“Do you need help?” The man in the car asked. His voice cut through the night, raised above the downpour, the steady drone of raindrops spattering against the road, the trees, the roof of his car. The girl raised her head, startled. She had been walking slowly, head bent, red hair vivid in the approaching glow of the man’s headlights. Her eyes flashed surprise at the man’s question, but not fear. Then she smiled, and the man in the car could have sworn the rain lessened for a few seconds.
“I’m okay.” She said.
“You sure? I can give you a ride somewhere, if you need. It’s no trouble at all.”
“Thanks, but really, I’m okay. I know where I’m going.” The man wasn’t convinced, but when the girl smiled again, he knew he wouldn’t persuade her.
“You stay safe out here, yeah?” He said.
The man drove on, watching the rearview mirror as the red glow of his taillights washed over the girl’s face, melting together with her hair, before she faded with the distance between them. Miles down the road, he still couldn’t get her smile out of his head.
LOCAL WOMAN FOUND SLAIN
The man was sitting alone in a roadside diner, his breakfast untouched before him. He held a newspaper, staring at the front-page headline, the words swimming before his eyes, in and out of focus. A fog hovered between him and the paper. His hands began to tremble, and he dropped them slowly to the table. Around him, the other patrons noticed nothing, lost in their own thoughts and conversations. In front of him, her smile was there again, staring up at him from the page, searing its way into the deepest reaches of his memory.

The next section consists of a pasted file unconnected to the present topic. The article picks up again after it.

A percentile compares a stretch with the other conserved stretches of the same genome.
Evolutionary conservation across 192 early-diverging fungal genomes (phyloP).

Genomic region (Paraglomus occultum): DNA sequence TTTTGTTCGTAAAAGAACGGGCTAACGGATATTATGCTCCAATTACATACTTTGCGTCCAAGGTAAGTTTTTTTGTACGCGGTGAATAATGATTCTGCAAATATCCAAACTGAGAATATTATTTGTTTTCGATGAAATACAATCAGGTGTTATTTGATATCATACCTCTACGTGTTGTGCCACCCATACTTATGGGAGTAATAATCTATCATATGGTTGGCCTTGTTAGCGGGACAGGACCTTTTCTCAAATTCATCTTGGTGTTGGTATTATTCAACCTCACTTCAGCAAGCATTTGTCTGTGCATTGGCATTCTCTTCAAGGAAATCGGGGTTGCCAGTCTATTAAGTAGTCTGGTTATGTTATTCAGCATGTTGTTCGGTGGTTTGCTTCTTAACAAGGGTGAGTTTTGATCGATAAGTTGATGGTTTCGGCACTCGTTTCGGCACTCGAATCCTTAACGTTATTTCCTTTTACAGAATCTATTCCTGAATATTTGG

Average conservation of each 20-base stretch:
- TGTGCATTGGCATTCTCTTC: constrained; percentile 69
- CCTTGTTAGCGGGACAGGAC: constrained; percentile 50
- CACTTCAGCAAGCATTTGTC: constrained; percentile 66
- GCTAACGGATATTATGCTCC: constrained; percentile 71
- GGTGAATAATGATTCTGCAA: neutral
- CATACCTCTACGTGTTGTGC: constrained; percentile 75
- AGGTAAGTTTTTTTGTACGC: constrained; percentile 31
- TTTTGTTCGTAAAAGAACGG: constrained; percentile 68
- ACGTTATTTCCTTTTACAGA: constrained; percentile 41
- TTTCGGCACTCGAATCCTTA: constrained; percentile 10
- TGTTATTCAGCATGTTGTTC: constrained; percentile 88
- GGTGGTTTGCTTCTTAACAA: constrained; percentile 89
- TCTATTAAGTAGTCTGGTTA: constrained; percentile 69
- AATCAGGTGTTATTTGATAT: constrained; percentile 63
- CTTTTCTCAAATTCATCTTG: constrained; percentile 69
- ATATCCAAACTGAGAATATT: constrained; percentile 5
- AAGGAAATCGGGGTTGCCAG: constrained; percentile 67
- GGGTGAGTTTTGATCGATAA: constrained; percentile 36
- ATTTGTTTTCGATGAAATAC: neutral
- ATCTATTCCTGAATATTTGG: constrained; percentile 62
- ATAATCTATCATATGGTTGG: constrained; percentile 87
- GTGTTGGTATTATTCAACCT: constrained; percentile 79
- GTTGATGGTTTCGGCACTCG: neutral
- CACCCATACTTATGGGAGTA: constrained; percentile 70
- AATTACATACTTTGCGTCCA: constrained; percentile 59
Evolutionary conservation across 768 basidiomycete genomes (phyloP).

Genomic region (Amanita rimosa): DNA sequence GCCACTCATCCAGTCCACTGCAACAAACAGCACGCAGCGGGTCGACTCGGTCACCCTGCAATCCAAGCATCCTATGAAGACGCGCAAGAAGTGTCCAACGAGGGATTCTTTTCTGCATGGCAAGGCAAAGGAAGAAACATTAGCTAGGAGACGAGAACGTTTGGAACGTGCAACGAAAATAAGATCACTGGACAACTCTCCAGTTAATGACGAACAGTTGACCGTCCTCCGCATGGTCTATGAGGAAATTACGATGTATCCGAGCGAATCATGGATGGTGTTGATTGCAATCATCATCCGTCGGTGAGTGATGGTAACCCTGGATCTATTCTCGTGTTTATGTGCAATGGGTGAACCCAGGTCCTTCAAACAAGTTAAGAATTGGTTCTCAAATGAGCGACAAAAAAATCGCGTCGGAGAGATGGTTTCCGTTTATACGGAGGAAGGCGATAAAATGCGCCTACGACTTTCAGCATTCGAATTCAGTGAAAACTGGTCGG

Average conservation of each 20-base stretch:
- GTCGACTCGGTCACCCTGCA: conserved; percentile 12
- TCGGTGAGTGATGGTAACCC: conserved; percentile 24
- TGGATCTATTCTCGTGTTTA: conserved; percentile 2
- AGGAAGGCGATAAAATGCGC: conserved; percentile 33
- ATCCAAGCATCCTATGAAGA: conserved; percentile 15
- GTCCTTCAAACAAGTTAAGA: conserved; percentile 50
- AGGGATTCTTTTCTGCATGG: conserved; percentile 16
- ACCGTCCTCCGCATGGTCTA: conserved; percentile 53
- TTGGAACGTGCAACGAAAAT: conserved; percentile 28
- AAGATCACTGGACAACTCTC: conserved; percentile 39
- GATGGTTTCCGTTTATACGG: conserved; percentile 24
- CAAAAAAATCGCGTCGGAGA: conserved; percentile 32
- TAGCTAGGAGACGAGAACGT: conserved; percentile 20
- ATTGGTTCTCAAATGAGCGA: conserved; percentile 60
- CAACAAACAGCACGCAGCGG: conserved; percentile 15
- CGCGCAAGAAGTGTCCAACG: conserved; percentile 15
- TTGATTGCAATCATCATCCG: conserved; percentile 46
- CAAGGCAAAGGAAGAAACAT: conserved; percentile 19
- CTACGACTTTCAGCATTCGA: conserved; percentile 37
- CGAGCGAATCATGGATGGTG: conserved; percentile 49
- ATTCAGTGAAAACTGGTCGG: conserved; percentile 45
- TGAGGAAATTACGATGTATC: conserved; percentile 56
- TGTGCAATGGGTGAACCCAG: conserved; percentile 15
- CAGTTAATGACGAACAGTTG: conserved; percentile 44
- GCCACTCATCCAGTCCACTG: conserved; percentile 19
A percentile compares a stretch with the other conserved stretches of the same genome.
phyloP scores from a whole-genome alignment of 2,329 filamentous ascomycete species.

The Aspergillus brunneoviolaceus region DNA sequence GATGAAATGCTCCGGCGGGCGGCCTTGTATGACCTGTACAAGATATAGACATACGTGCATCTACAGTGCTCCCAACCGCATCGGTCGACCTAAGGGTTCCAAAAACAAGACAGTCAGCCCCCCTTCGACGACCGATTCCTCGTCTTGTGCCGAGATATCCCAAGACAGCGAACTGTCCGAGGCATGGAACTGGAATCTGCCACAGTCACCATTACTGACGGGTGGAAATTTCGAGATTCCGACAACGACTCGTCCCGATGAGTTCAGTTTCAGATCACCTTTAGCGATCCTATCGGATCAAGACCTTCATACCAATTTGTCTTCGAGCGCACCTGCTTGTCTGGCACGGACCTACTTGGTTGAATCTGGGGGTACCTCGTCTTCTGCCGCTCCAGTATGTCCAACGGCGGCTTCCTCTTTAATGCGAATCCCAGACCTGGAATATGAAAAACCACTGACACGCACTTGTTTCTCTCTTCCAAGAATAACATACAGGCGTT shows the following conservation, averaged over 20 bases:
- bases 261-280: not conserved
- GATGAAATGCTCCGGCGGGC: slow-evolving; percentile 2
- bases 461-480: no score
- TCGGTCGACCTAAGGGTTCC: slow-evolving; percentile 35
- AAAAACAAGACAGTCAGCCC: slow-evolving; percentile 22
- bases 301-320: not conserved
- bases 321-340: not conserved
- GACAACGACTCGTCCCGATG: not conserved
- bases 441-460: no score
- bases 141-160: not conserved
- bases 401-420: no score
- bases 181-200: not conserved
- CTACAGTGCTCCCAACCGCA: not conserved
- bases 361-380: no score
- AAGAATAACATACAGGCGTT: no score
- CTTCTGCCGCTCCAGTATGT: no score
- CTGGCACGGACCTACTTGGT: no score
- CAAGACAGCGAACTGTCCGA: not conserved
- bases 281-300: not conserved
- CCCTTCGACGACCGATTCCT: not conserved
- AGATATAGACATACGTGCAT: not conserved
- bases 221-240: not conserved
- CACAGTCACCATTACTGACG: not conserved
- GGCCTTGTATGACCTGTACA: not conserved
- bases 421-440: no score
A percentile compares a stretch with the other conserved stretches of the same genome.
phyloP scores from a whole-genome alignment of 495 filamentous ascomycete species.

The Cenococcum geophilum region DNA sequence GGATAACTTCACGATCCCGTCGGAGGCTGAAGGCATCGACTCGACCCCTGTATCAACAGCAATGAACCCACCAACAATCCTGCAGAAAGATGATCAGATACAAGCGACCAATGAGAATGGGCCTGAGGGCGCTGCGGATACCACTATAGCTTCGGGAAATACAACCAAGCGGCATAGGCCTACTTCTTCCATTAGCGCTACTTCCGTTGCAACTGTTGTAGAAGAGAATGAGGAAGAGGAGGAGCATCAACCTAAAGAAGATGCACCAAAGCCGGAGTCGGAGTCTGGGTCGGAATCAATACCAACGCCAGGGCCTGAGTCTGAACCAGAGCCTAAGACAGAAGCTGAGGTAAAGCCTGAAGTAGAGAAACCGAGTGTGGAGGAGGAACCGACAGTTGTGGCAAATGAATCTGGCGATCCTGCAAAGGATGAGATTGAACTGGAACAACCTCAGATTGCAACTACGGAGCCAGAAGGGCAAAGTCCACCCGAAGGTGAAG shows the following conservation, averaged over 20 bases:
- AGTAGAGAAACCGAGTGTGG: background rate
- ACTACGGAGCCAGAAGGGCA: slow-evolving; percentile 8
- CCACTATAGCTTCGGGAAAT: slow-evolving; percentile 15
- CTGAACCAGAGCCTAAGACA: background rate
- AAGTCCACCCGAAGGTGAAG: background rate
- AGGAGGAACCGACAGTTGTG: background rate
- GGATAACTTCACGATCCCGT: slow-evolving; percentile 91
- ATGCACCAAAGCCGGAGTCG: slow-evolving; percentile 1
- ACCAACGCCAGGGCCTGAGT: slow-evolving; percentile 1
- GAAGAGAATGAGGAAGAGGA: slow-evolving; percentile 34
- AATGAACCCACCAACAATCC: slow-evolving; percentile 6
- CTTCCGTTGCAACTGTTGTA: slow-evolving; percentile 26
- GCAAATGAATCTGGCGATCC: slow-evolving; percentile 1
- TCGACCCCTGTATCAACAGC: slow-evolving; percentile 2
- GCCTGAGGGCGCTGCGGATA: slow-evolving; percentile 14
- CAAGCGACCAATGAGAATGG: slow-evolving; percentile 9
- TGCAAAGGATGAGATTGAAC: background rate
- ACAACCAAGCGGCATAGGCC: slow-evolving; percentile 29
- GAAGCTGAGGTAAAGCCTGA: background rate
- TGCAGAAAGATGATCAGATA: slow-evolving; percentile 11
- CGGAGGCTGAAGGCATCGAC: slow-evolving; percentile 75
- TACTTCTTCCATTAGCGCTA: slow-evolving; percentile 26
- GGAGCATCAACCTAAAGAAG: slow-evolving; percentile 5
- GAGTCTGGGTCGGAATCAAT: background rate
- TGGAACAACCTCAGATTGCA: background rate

Why did I leave her there?
He dropped a handful of bills on the table And rushed out into the gray morning. Twenty minutes later the man was sitting across a desk from a stone-faced sheriff’s deputy, recounting his story—trying to offer what little help he could. The officer jotted a few notes on a pad of paper, a mere handful of words that the man couldn’t read from his seat. When the story was finished, the deputy glanced over what he’d written, then spoke without looking up.
“You’re sure the girl you saw is the one in the paper?”
“Yes. The picture—I knew instantly it was her. I’m sure.”
“And when did you see her on the road?”
“Last night, around eleven, maybe eleven-thirty.” The officer sighed.
“I appreciate you coming in sir, but it’s just not possible.”
“What do you mean? Why not?”
“When we found the girl’s body out in the woods, it was already badly decayed. She’d been there for days, maybe weeks. You must have seen someone else.”
The man stood and shook the officer’s hand—movements that felt alien, out of his control. He walked out of the station back into the cold, gray world, his mind swimming in confusion and doubt. Her smile…there was no way he could have seen someone else that night. The police must have made a mistake…
The encounter replayed in his head, over and over, always the same. Her shape looming out of the storm, lit up by his approaching headlights. Her smile when he asked if she was alright. The rain beating down unceasing on the world—the roof of his car, the road, the trees surrounding them…
The force of realization struck him like a punch to the stomach. He felt something hard in front of him and realized he had reached his car. He leaned against it, legs suddenly weak, trying to ignore the images flashing through his head. That beautiful smile lit up in the night, eyes reflecting a soft sadness, and the rain that threw itself upon the world, soaking all except for her.
Her hair was dry.